My Lords, may I ask whether diplomatic representatives abroad have corresponding facilities and privileges to those of diplomatic representatives in this country?


My Lords, in general terms the answer is, Yes. I cannot say that there is no country that does not take a similar line—I am afraid that I do not know. I do not think that there is any country where that does not happen; but in the vast majority reciprocal treatment is accorded to our representatives abroad.


My Lords, now that the Minister has kindly given us these figures—and they are very important figures—in the Answer to Lord Molson's Question, can we ask the Government to produce, for example, statistics to show how many actions have been taken against British diplomats in countries like the United States of America, France, Italy and the like?


My Lords, I do not know whether that information could be obtained. I shall, of course, ask, but at the moment I have no information about that.


My Lords, is the noble Lord aware that from the figures given, some diplomatic representatives seem to show a cynical indifference to the citizens of this country; and is it not time that we withdrew the immunity from some of these offenders?


My Lords, I think I can perhaps best answer that question by referring to Article 41 of the Vienna Convention on Diplomatic Relations, which is an international Convention and states that it is the duty of all persons enjoying diplomatic immunity to respect the laws and regulations of the country in which they are serving. That is the international position, and I think this is not a case where one can discuss taking away diplomatic immunity, remembering that our representatives abroad also have diplomatic immunity.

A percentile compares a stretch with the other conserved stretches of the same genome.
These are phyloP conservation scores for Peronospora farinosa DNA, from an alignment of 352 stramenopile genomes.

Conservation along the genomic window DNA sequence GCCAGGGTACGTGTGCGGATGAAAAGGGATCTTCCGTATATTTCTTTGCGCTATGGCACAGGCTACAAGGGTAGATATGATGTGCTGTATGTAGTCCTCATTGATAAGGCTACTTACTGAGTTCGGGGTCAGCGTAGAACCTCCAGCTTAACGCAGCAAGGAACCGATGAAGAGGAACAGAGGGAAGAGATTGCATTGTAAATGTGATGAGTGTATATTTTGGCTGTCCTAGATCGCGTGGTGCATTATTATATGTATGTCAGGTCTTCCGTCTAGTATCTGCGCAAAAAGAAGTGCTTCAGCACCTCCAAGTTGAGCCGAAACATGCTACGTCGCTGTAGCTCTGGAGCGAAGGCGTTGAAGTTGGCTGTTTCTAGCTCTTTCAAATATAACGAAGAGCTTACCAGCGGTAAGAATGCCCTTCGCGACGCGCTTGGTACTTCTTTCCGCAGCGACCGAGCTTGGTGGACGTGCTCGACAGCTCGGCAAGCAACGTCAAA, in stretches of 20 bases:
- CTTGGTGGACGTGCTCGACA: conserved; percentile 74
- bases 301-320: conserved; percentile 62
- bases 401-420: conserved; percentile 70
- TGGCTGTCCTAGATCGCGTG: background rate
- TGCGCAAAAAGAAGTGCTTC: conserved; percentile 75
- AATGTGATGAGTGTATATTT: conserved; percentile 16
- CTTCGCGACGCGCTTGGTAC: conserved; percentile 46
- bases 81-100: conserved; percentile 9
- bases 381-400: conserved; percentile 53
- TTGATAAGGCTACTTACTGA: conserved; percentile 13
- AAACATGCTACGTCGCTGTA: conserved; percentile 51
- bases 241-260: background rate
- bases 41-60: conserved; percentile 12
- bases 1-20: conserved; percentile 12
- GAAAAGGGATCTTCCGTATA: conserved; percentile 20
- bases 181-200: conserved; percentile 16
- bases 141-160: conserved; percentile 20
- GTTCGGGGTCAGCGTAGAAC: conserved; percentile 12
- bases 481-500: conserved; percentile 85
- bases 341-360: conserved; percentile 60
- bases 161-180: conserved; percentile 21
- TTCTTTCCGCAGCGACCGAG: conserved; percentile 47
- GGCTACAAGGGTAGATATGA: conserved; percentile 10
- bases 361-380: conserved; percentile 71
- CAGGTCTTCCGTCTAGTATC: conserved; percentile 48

My Lords, in view of the Minister's statement that it is the duty of these people to have respect for the laws of the country in which they reside—he cited over 2,000 offences; yet apparently no action can be taken by the Government, and presumably no effective action be taken by the Heads of the Diplomatic Missions—cannot something be done, even under the international Agreement to which the noble Lord has referred?


My Lords, I cannot accept that no action has been taken by the Heads of Diplomatic Missions. There is not the slightest doubt that action has been taken. But that is a matter for them and not for us.


My Lords, can the noble Lord say, since it was not the Foreign Office, which Government Department or Minister asked the Commissioner of Police to have a word with members of the force? Is it true that this action was initiated through complaints from the Heads of Diplomatic Missions who said that the police here were dealing with their staffs too harshly?


My Lords, this is the normal procedure in most countries. They are not too rigid about parking offences. We carry out the practice which is usual in most countries. If a diplomat offends against the traffic laws, we notify the head of the Mission. Unless the offence is likely to cause danger to the public, the police do not operate the law too rigidly, if they can help it, because diplomats are guests here. This applies in other countries in exactly the same way.


My Lords, can the noble Lord say which Government Department made representations to the Commissioner of Police? He would not do it on his own initiative.


My Lords, the Commissioner of Police is responsible for traffic in London.